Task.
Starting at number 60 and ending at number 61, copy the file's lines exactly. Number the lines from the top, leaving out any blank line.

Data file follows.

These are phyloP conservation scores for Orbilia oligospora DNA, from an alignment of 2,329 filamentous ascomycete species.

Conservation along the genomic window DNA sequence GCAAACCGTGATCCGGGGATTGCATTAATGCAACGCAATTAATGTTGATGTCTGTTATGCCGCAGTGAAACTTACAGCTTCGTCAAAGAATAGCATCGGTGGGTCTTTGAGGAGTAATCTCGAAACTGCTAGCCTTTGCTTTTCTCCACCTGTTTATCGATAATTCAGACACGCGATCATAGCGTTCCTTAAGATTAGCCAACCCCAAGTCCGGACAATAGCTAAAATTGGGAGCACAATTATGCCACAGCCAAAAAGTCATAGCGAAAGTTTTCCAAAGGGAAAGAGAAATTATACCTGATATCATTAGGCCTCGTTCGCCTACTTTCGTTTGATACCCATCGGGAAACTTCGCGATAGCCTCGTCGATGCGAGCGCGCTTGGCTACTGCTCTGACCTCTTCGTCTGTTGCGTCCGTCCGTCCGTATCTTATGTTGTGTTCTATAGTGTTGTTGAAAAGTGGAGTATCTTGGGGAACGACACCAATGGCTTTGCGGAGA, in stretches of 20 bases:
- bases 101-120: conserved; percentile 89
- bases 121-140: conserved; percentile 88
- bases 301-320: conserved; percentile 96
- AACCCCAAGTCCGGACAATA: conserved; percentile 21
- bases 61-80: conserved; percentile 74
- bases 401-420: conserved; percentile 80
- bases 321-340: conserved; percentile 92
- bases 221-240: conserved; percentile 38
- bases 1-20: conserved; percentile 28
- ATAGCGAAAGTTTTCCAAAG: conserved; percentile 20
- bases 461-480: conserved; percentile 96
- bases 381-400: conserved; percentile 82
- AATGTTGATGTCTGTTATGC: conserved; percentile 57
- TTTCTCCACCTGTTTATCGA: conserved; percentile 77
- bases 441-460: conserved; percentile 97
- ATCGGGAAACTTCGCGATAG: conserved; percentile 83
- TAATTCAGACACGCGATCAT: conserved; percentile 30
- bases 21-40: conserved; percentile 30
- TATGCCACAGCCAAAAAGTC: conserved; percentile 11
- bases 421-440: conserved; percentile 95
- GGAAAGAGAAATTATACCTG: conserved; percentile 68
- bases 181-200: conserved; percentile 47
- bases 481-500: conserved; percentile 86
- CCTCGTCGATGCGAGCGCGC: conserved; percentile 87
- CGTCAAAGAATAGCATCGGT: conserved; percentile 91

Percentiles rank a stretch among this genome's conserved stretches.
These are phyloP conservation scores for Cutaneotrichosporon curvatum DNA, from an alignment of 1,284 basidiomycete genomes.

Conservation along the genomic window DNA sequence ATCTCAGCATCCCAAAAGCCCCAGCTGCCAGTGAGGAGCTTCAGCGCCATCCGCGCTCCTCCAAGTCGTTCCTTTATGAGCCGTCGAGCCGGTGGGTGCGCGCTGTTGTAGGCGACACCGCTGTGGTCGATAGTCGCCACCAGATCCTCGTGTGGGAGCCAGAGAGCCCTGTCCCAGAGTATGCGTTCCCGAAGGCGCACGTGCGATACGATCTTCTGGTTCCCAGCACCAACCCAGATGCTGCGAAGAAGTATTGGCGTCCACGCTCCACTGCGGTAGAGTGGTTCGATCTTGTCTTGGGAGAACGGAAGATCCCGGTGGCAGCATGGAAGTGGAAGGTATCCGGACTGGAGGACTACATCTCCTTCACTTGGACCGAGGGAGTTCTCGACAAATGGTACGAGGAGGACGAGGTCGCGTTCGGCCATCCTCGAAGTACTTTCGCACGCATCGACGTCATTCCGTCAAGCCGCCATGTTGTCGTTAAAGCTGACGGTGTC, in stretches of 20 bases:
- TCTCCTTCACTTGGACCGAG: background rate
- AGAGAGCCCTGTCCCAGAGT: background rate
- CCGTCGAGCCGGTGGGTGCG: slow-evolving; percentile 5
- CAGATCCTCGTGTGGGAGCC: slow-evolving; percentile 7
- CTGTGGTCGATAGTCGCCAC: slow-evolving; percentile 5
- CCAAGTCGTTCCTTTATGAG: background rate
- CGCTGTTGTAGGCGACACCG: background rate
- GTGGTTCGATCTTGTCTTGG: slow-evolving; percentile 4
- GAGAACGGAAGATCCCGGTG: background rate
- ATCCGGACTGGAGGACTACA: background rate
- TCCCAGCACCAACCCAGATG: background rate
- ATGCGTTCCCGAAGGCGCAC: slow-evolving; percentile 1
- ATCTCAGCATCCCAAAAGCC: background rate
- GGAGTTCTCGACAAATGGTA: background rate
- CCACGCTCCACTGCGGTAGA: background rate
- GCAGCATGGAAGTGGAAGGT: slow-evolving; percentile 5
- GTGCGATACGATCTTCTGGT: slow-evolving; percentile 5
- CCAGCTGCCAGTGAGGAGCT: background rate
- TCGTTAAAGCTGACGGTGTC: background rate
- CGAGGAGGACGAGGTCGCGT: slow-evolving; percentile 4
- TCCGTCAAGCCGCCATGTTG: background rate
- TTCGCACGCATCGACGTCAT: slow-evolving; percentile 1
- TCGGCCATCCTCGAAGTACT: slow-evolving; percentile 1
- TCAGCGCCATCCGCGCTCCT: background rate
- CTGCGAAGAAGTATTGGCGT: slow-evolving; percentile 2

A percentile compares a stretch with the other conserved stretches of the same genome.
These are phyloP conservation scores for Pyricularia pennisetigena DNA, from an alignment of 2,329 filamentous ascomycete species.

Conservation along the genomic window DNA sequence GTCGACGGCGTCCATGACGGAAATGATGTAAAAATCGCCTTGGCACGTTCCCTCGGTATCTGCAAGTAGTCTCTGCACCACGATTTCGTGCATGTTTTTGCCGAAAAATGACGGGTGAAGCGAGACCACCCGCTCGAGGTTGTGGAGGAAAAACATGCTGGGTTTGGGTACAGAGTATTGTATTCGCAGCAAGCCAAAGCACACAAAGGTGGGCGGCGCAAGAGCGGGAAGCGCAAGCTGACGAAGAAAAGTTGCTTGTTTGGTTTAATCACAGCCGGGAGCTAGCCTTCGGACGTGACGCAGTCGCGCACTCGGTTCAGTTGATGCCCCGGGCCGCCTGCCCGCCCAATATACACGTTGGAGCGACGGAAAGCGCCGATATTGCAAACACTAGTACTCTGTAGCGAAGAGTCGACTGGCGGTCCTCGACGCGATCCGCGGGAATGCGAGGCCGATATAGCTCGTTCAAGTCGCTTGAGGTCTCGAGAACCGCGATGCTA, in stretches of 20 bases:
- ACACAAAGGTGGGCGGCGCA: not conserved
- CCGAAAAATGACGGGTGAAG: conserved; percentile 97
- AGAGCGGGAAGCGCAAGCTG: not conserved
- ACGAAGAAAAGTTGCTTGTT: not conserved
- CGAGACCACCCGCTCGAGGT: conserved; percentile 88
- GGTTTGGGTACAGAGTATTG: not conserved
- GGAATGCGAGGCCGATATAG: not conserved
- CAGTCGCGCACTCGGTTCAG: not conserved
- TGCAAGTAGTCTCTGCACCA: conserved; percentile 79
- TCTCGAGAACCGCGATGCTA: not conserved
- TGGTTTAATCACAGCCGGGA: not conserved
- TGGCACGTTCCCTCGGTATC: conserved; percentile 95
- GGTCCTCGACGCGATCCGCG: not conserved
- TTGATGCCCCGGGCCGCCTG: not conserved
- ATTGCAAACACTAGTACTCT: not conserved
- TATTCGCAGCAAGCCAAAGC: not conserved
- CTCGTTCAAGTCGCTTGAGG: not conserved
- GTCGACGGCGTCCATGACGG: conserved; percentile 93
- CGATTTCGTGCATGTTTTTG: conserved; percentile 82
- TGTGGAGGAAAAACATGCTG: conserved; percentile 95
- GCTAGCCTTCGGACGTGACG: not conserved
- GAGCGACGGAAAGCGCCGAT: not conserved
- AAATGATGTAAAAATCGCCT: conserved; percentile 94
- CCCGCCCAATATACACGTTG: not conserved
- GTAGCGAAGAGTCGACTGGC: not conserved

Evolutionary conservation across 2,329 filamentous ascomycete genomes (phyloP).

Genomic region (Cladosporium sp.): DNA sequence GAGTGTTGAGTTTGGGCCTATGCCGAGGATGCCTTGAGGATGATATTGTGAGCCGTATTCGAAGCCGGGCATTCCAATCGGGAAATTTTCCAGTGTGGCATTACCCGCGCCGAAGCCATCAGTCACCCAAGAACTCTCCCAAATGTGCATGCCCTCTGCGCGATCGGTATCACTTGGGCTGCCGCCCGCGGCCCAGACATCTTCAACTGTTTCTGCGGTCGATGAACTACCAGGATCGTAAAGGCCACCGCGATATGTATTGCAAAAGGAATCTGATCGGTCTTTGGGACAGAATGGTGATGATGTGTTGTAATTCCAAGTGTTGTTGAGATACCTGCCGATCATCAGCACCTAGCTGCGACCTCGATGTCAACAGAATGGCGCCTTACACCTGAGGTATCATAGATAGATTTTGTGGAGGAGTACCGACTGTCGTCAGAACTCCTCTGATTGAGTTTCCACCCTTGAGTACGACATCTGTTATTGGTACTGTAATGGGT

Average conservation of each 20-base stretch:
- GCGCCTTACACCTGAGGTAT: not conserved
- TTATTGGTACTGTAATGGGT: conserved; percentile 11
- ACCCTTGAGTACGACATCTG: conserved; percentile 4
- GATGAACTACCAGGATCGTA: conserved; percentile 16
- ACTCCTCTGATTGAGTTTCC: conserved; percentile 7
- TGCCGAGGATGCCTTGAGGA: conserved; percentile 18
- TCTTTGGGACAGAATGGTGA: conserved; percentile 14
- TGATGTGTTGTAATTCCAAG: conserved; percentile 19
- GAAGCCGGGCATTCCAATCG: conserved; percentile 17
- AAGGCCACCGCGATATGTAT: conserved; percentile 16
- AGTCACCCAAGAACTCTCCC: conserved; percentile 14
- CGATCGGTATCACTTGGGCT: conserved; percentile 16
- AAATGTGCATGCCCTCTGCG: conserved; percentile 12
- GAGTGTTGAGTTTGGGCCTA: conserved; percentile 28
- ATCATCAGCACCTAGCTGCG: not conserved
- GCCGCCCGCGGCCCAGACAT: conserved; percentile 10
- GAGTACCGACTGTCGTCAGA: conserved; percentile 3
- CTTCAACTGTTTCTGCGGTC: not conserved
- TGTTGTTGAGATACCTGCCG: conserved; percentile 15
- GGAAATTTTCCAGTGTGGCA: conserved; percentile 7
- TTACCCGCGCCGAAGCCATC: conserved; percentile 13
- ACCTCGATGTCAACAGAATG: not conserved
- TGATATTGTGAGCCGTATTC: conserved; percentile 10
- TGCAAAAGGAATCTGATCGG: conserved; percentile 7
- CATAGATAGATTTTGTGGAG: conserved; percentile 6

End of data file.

- CCGAAAAATGACGGGTGAAG: conserved; percentile 97
- AGAGCGGGAAGCGCAAGCTG: not conserved